Governments and non-state actors are largely still hostile to the media, two annual reports out today by Reporters Without Borders and the Committee to Protect Journalist find — again.
Of 180 countries Reporters Without Borders (RSF) surveyed in their annual 2014 Index, Finland ranked first in press freedoms for the fourth year, followed by the Netherlands and Norway, similar to last year. (The other top 10 countries were Luxembourg, Andorra, Liechtenstein, Denmark, Iceland, New Zealand, and Sweden.) On other end of the freedoms spectrum, Eritrea, North Korea, and Turkmenistan ranked as the top countries where freedom of information does not exist. (Syria, Somalia, China, Vietnam, Iran, Sudan, Lao, and Cuba followed suit.)
"The 2014 index underscores the negative correlation between freedom of information and conflicts, both open conflicts and undeclared ones," RSF's report concludes. Indeed, countries often associated with conflict in the news — like Mali, Central African Republic, Syria, the Democratic Republic of Congo, and Iraq — have continued to rank among the lowest.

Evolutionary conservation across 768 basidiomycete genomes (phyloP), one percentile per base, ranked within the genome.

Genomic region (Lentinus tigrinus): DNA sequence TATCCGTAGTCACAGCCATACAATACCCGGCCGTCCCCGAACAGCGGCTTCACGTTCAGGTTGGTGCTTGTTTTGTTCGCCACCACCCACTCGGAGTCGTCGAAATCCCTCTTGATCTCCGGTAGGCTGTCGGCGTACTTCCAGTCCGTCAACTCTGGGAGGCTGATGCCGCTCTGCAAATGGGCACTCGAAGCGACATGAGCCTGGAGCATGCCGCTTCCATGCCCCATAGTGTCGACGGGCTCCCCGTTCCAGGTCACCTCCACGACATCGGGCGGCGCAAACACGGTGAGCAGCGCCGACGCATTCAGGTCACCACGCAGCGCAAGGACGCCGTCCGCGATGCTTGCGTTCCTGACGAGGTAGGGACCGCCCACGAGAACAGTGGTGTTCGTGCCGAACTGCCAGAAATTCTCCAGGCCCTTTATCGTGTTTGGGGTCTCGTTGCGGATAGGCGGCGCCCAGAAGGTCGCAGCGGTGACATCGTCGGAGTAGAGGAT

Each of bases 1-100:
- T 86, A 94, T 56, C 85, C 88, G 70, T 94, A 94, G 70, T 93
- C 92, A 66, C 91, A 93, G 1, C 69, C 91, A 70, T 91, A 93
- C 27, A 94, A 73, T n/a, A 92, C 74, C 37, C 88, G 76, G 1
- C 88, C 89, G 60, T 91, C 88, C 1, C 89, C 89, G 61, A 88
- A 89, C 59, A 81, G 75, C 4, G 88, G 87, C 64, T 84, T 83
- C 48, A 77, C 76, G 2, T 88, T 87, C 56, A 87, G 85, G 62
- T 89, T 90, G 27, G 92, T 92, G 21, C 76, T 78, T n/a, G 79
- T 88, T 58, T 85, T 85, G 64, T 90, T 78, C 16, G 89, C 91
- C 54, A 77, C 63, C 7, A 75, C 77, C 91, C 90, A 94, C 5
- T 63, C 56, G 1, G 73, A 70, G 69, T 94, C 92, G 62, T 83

The problem is not just violence, however. RSF's analysis continues: "Countries that pride themselves on being democracies and respecting the rule of law have not set an example, far from it. Freedom of information is too often sacrificed to an overly broad and abusive interpretation of national security needs, marking a disturbing retreat from democratic practices. Investigative journalism often suffers as a result."
Overall, the news on press freedoms this year is kind of a downer, with tens of journalists attacked, imprisoned, and killed worldwide. But this year RSF's online map of press freedoms comes in a 3D interactive version on its website, which is a plus.
Former BuzzFeed World Reporter, Current BuzzFeed News Contributor
Contact Miriam Berger at email@example.com.
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